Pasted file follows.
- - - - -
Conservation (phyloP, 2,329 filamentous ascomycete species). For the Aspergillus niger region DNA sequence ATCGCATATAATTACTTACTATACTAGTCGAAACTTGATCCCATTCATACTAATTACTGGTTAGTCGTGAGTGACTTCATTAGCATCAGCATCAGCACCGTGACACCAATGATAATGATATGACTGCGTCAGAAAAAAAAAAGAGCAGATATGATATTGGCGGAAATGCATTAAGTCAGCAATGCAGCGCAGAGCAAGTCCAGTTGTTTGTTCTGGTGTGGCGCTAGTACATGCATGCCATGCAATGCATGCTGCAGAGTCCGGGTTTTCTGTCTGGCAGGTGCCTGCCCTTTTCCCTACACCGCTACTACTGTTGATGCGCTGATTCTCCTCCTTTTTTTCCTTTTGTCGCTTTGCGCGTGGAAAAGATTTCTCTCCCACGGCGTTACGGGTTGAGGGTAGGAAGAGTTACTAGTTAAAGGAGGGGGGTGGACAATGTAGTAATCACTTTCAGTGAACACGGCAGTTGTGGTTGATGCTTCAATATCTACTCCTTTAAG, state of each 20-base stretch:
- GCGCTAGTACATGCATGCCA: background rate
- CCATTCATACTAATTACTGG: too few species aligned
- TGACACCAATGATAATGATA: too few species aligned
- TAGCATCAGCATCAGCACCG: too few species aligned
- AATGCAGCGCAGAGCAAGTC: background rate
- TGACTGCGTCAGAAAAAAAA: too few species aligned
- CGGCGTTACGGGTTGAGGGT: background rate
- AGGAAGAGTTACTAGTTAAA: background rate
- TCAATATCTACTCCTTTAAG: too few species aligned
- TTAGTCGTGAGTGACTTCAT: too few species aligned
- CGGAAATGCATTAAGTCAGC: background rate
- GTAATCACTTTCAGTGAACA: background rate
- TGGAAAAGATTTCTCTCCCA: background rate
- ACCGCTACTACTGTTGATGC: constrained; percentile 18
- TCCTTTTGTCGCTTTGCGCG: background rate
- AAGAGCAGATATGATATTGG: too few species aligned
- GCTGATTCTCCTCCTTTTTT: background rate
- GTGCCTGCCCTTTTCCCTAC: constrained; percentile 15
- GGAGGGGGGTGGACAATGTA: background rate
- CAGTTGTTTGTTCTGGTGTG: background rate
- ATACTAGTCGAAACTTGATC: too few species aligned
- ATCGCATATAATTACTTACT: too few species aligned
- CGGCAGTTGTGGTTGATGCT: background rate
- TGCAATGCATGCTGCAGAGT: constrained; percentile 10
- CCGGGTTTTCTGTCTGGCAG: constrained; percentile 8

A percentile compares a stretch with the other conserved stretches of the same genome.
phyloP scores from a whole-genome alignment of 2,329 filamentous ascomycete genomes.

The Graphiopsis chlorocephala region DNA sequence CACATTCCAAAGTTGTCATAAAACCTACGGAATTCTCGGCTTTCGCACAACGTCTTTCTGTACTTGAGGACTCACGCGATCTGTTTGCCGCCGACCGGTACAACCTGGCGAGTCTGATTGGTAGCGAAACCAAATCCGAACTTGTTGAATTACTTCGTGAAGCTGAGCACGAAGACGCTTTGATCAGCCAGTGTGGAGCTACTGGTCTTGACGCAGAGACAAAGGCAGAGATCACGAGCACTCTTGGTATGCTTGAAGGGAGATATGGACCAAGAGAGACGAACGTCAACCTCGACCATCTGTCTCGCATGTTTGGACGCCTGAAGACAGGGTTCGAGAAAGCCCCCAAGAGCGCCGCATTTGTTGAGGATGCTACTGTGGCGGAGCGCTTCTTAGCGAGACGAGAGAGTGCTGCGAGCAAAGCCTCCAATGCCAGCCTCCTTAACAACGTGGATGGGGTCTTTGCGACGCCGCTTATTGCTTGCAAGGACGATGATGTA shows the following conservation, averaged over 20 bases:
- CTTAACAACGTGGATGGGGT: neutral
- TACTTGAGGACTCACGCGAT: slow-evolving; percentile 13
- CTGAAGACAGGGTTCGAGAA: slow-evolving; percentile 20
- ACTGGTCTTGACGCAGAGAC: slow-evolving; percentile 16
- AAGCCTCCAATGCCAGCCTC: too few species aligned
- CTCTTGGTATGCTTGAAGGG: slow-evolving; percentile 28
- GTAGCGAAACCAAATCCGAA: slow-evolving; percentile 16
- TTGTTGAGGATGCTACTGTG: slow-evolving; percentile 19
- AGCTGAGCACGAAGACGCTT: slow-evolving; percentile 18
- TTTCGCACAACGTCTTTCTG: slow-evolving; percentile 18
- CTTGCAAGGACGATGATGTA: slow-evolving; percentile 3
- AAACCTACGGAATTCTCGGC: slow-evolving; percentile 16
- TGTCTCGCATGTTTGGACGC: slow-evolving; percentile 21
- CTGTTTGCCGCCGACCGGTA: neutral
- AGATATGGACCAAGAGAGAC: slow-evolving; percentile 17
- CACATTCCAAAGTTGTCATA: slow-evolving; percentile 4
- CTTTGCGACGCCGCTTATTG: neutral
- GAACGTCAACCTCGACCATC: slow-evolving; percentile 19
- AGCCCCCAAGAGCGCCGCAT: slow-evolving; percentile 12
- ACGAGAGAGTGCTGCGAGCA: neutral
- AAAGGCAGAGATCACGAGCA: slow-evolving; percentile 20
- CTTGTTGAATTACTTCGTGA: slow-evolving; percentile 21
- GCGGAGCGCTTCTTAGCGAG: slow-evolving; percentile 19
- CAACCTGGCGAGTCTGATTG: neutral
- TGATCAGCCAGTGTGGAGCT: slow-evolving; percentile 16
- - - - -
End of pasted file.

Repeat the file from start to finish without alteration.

Conservation (phyloP, 2,329 filamentous ascomycete species). For the Aspergillus niger region DNA sequence ATCGCATATAATTACTTACTATACTAGTCGAAACTTGATCCCATTCATACTAATTACTGGTTAGTCGTGAGTGACTTCATTAGCATCAGCATCAGCACCGTGACACCAATGATAATGATATGACTGCGTCAGAAAAAAAAAAGAGCAGATATGATATTGGCGGAAATGCATTAAGTCAGCAATGCAGCGCAGAGCAAGTCCAGTTGTTTGTTCTGGTGTGGCGCTAGTACATGCATGCCATGCAATGCATGCTGCAGAGTCCGGGTTTTCTGTCTGGCAGGTGCCTGCCCTTTTCCCTACACCGCTACTACTGTTGATGCGCTGATTCTCCTCCTTTTTTTCCTTTTGTCGCTTTGCGCGTGGAAAAGATTTCTCTCCCACGGCGTTACGGGTTGAGGGTAGGAAGAGTTACTAGTTAAAGGAGGGGGGTGGACAATGTAGTAATCACTTTCAGTGAACACGGCAGTTGTGGTTGATGCTTCAATATCTACTCCTTTAAG, state of each 20-base stretch:
- GCGCTAGTACATGCATGCCA: background rate
- CCATTCATACTAATTACTGG: too few species aligned
- TGACACCAATGATAATGATA: too few species aligned
- TAGCATCAGCATCAGCACCG: too few species aligned
- AATGCAGCGCAGAGCAAGTC: background rate
- TGACTGCGTCAGAAAAAAAA: too few species aligned
- CGGCGTTACGGGTTGAGGGT: background rate
- AGGAAGAGTTACTAGTTAAA: background rate
- TCAATATCTACTCCTTTAAG: too few species aligned
- TTAGTCGTGAGTGACTTCAT: too few species aligned
- CGGAAATGCATTAAGTCAGC: background rate
- GTAATCACTTTCAGTGAACA: background rate
- TGGAAAAGATTTCTCTCCCA: background rate
- ACCGCTACTACTGTTGATGC: constrained; percentile 18
- TCCTTTTGTCGCTTTGCGCG: background rate
- AAGAGCAGATATGATATTGG: too few species aligned
- GCTGATTCTCCTCCTTTTTT: background rate
- GTGCCTGCCCTTTTCCCTAC: constrained; percentile 15
- GGAGGGGGGTGGACAATGTA: background rate
- CAGTTGTTTGTTCTGGTGTG: background rate
- ATACTAGTCGAAACTTGATC: too few species aligned
- ATCGCATATAATTACTTACT: too few species aligned
- CGGCAGTTGTGGTTGATGCT: background rate
- TGCAATGCATGCTGCAGAGT: constrained; percentile 10
- CCGGGTTTTCTGTCTGGCAG: constrained; percentile 8

A percentile compares a stretch with the other conserved stretches of the same genome.
phyloP scores from a whole-genome alignment of 2,329 filamentous ascomycete genomes.

The Graphiopsis chlorocephala region DNA sequence CACATTCCAAAGTTGTCATAAAACCTACGGAATTCTCGGCTTTCGCACAACGTCTTTCTGTACTTGAGGACTCACGCGATCTGTTTGCCGCCGACCGGTACAACCTGGCGAGTCTGATTGGTAGCGAAACCAAATCCGAACTTGTTGAATTACTTCGTGAAGCTGAGCACGAAGACGCTTTGATCAGCCAGTGTGGAGCTACTGGTCTTGACGCAGAGACAAAGGCAGAGATCACGAGCACTCTTGGTATGCTTGAAGGGAGATATGGACCAAGAGAGACGAACGTCAACCTCGACCATCTGTCTCGCATGTTTGGACGCCTGAAGACAGGGTTCGAGAAAGCCCCCAAGAGCGCCGCATTTGTTGAGGATGCTACTGTGGCGGAGCGCTTCTTAGCGAGACGAGAGAGTGCTGCGAGCAAAGCCTCCAATGCCAGCCTCCTTAACAACGTGGATGGGGTCTTTGCGACGCCGCTTATTGCTTGCAAGGACGATGATGTA shows the following conservation, averaged over 20 bases:
- CTTAACAACGTGGATGGGGT: neutral
- TACTTGAGGACTCACGCGAT: slow-evolving; percentile 13
- CTGAAGACAGGGTTCGAGAA: slow-evolving; percentile 20
- ACTGGTCTTGACGCAGAGAC: slow-evolving; percentile 16
- AAGCCTCCAATGCCAGCCTC: too few species aligned
- CTCTTGGTATGCTTGAAGGG: slow-evolving; percentile 28
- GTAGCGAAACCAAATCCGAA: slow-evolving; percentile 16
- TTGTTGAGGATGCTACTGTG: slow-evolving; percentile 19
- AGCTGAGCACGAAGACGCTT: slow-evolving; percentile 18
- TTTCGCACAACGTCTTTCTG: slow-evolving; percentile 18
- CTTGCAAGGACGATGATGTA: slow-evolving; percentile 3
- AAACCTACGGAATTCTCGGC: slow-evolving; percentile 16
- TGTCTCGCATGTTTGGACGC: slow-evolving; percentile 21
- CTGTTTGCCGCCGACCGGTA: neutral
- AGATATGGACCAAGAGAGAC: slow-evolving; percentile 17
- CACATTCCAAAGTTGTCATA: slow-evolving; percentile 4
- CTTTGCGACGCCGCTTATTG: neutral
- GAACGTCAACCTCGACCATC: slow-evolving; percentile 19
- AGCCCCCAAGAGCGCCGCAT: slow-evolving; percentile 12
- ACGAGAGAGTGCTGCGAGCA: neutral
- AAAGGCAGAGATCACGAGCA: slow-evolving; percentile 20
- CTTGTTGAATTACTTCGTGA: slow-evolving; percentile 21
- GCGGAGCGCTTCTTAGCGAG: slow-evolving; percentile 19
- CAACCTGGCGAGTCTGATTG: neutral
- TGATCAGCCAGTGTGGAGCT: slow-evolving; percentile 16